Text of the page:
The first time I visited Bulgaria, I had no idea what to expect. The second time I visited Bulgaria, I knew a bit more about what to expect. And, the thing I was most excited about? The Bulgarian Food!
Trust me when I say that I’ve had some of my finest meals in this country. I think it might be from the combination of natural, organic, non-GMO produce coupled with slow, home-cooked meals. Whatever the combination, it works!
From the welcome bread served with salt to the honeys and jams made in the backyards of the villages to the grass-fed, wild-roaming sheep and pigs, the flavors are unbeatable.
It’s difficult to pick my favorite food, but if I had to, I’d say it would be a tie between the yogurts and cheeses. I honestly couldn’t pick just one of them.
Yogurt here ranges from the liquid, milky-looking drink that is sour, but filling, to the thickest, creamiest yogurt with an almost ice-cream-like consistency, topped with blueberries and honey that tastes of the local flowers.
Cheeses top everything from salads (shopska salad being my favorite: a simple medley of tomatoes, cucumbers, and crumbled white cheese) to baked dishes, including a delicious combination of pork and onions with spices cooked in a clay pot, topped with an egg and covered with melted cheese.
The Bulgarian food is hearty and simple…and meals can last a long time. Meals start out with a first course of salad and rakia (the local moonshine, made usually of grapes, but other times made from pears or even roses). Next up would be a fine course of meat and seasonal dishes, including stews baked inside of a pumpkins, many slaws, and braised root vegetables. In summer time there is an abundance of fresh vegetables and fruit on the table. Everything from carrots to cauliflower is pickled and served throughout the winter months.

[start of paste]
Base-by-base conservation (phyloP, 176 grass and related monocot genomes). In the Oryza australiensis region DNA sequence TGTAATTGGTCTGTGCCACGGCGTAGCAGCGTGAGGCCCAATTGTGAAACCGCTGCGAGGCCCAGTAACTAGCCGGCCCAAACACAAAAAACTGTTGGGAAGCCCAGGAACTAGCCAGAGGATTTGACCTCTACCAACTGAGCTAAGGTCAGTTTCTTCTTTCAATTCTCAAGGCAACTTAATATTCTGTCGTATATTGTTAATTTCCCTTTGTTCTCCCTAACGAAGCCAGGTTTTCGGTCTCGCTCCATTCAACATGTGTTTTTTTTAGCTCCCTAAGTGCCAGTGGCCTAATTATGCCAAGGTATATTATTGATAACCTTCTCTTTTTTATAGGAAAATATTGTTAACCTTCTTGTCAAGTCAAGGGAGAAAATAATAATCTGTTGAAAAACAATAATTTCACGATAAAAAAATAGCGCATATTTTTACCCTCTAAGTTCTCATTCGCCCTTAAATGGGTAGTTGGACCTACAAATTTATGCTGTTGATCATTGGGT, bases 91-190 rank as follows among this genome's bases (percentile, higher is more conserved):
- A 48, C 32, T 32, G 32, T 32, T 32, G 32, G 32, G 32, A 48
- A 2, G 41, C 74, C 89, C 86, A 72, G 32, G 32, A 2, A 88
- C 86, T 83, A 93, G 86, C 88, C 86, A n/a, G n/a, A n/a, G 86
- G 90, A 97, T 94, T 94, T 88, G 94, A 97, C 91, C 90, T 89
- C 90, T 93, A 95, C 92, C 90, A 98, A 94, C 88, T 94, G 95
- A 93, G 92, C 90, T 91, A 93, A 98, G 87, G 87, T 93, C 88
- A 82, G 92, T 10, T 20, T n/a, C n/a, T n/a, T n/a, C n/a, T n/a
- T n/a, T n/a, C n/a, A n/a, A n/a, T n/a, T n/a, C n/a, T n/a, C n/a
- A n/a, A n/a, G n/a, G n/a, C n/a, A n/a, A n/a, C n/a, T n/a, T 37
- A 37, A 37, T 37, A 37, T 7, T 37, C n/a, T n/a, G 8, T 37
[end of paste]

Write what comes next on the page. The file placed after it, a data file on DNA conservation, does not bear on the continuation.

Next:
For dessert there is always some combination of dough and honey: whether it’s an apple-filled bunitsa, covered in cinnamon, or a baklava-like layered dish with honey and walnuts, you will not be disappointed!
Even the drinks are a delicious homemade concoction of local herbs and flowers served over ice in summer, or heated into a tea for winter.
And, what’s best about a meal in Bulgaria? Getting to eat it with the locals, some of the friendliest, funniest, and interesting people I have met in all my travels.
by Kristen Gill0